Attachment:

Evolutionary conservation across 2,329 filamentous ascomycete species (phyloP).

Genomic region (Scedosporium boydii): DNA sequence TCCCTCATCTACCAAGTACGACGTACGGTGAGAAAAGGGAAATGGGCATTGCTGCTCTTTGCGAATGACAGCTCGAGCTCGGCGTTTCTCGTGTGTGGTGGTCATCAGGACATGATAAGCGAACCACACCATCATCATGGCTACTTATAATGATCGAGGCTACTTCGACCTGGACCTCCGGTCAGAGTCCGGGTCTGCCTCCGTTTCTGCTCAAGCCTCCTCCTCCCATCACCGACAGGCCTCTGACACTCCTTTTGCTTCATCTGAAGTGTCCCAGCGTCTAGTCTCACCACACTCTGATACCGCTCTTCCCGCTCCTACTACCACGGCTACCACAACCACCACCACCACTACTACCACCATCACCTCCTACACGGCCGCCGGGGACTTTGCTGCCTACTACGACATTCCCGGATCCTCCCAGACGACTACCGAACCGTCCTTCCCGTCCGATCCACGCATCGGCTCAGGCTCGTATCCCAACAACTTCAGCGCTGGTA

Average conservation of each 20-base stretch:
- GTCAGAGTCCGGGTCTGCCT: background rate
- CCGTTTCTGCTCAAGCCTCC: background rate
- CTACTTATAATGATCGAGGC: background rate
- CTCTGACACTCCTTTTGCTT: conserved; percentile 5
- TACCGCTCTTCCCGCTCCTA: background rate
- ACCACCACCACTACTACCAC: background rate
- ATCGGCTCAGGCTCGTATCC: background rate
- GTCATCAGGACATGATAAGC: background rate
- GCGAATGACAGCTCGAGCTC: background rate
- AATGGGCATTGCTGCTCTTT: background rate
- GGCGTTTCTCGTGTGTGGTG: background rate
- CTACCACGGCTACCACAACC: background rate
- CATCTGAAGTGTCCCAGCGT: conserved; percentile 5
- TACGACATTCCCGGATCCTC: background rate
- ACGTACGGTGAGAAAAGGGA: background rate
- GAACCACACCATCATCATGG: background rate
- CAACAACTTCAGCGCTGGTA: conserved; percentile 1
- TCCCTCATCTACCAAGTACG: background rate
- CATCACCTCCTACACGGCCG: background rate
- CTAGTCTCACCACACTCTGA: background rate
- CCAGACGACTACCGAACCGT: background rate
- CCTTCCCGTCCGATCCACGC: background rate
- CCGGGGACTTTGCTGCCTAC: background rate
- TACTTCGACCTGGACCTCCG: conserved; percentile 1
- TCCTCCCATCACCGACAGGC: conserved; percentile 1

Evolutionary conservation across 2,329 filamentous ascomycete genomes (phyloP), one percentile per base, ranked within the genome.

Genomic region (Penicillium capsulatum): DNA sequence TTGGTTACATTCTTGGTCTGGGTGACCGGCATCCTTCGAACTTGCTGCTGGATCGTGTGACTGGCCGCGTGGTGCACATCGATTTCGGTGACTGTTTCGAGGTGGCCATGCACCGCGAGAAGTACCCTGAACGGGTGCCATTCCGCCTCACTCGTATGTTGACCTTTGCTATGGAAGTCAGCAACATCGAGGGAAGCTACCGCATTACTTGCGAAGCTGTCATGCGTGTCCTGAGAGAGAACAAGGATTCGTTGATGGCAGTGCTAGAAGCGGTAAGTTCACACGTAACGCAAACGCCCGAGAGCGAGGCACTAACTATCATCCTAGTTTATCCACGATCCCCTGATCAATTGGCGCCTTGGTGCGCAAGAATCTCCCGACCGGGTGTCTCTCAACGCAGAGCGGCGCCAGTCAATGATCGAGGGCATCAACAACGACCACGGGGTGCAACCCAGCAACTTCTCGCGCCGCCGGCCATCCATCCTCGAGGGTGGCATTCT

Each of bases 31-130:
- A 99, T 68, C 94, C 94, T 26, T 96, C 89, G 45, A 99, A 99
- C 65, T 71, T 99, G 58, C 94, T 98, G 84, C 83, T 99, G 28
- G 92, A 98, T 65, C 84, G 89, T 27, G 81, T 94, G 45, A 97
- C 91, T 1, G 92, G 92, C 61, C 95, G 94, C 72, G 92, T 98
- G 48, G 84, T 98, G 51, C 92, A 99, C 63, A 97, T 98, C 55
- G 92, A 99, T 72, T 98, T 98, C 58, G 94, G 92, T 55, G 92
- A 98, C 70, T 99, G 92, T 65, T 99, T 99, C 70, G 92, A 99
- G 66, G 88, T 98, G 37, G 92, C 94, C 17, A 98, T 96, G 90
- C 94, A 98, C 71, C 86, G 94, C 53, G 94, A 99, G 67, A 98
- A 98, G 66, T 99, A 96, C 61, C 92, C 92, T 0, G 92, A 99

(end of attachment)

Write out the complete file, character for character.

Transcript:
Evolutionary conservation across 2,329 filamentous ascomycete species (phyloP).

Genomic region (Scedosporium boydii): DNA sequence TCCCTCATCTACCAAGTACGACGTACGGTGAGAAAAGGGAAATGGGCATTGCTGCTCTTTGCGAATGACAGCTCGAGCTCGGCGTTTCTCGTGTGTGGTGGTCATCAGGACATGATAAGCGAACCACACCATCATCATGGCTACTTATAATGATCGAGGCTACTTCGACCTGGACCTCCGGTCAGAGTCCGGGTCTGCCTCCGTTTCTGCTCAAGCCTCCTCCTCCCATCACCGACAGGCCTCTGACACTCCTTTTGCTTCATCTGAAGTGTCCCAGCGTCTAGTCTCACCACACTCTGATACCGCTCTTCCCGCTCCTACTACCACGGCTACCACAACCACCACCACCACTACTACCACCATCACCTCCTACACGGCCGCCGGGGACTTTGCTGCCTACTACGACATTCCCGGATCCTCCCAGACGACTACCGAACCGTCCTTCCCGTCCGATCCACGCATCGGCTCAGGCTCGTATCCCAACAACTTCAGCGCTGGTA

Average conservation of each 20-base stretch:
- GTCAGAGTCCGGGTCTGCCT: background rate
- CCGTTTCTGCTCAAGCCTCC: background rate
- CTACTTATAATGATCGAGGC: background rate
- CTCTGACACTCCTTTTGCTT: conserved; percentile 5
- TACCGCTCTTCCCGCTCCTA: background rate
- ACCACCACCACTACTACCAC: background rate
- ATCGGCTCAGGCTCGTATCC: background rate
- GTCATCAGGACATGATAAGC: background rate
- GCGAATGACAGCTCGAGCTC: background rate
- AATGGGCATTGCTGCTCTTT: background rate
- GGCGTTTCTCGTGTGTGGTG: background rate
- CTACCACGGCTACCACAACC: background rate
- CATCTGAAGTGTCCCAGCGT: conserved; percentile 5
- TACGACATTCCCGGATCCTC: background rate
- ACGTACGGTGAGAAAAGGGA: background rate
- GAACCACACCATCATCATGG: background rate
- CAACAACTTCAGCGCTGGTA: conserved; percentile 1
- TCCCTCATCTACCAAGTACG: background rate
- CATCACCTCCTACACGGCCG: background rate
- CTAGTCTCACCACACTCTGA: background rate
- CCAGACGACTACCGAACCGT: background rate
- CCTTCCCGTCCGATCCACGC: background rate
- CCGGGGACTTTGCTGCCTAC: background rate
- TACTTCGACCTGGACCTCCG: conserved; percentile 1
- TCCTCCCATCACCGACAGGC: conserved; percentile 1

Evolutionary conservation across 2,329 filamentous ascomycete genomes (phyloP), one percentile per base, ranked within the genome.

Genomic region (Penicillium capsulatum): DNA sequence TTGGTTACATTCTTGGTCTGGGTGACCGGCATCCTTCGAACTTGCTGCTGGATCGTGTGACTGGCCGCGTGGTGCACATCGATTTCGGTGACTGTTTCGAGGTGGCCATGCACCGCGAGAAGTACCCTGAACGGGTGCCATTCCGCCTCACTCGTATGTTGACCTTTGCTATGGAAGTCAGCAACATCGAGGGAAGCTACCGCATTACTTGCGAAGCTGTCATGCGTGTCCTGAGAGAGAACAAGGATTCGTTGATGGCAGTGCTAGAAGCGGTAAGTTCACACGTAACGCAAACGCCCGAGAGCGAGGCACTAACTATCATCCTAGTTTATCCACGATCCCCTGATCAATTGGCGCCTTGGTGCGCAAGAATCTCCCGACCGGGTGTCTCTCAACGCAGAGCGGCGCCAGTCAATGATCGAGGGCATCAACAACGACCACGGGGTGCAACCCAGCAACTTCTCGCGCCGCCGGCCATCCATCCTCGAGGGTGGCATTCT

Each of bases 31-130:
- A 99, T 68, C 94, C 94, T 26, T 96, C 89, G 45, A 99, A 99
- C 65, T 71, T 99, G 58, C 94, T 98, G 84, C 83, T 99, G 28
- G 92, A 98, T 65, C 84, G 89, T 27, G 81, T 94, G 45, A 97
- C 91, T 1, G 92, G 92, C 61, C 95, G 94, C 72, G 92, T 98
- G 48, G 84, T 98, G 51, C 92, A 99, C 63, A 97, T 98, C 55
- G 92, A 99, T 72, T 98, T 98, C 58, G 94, G 92, T 55, G 92
- A 98, C 70, T 99, G 92, T 65, T 99, T 99, C 70, G 92, A 99
- G 66, G 88, T 98, G 37, G 92, C 94, C 17, A 98, T 96, G 90
- C 94, A 98, C 71, C 86, G 94, C 53, G 94, A 99, G 67, A 98
- A 98, G 66, T 99, A 96, C 61, C 92, C 92, T 0, G 92, A 99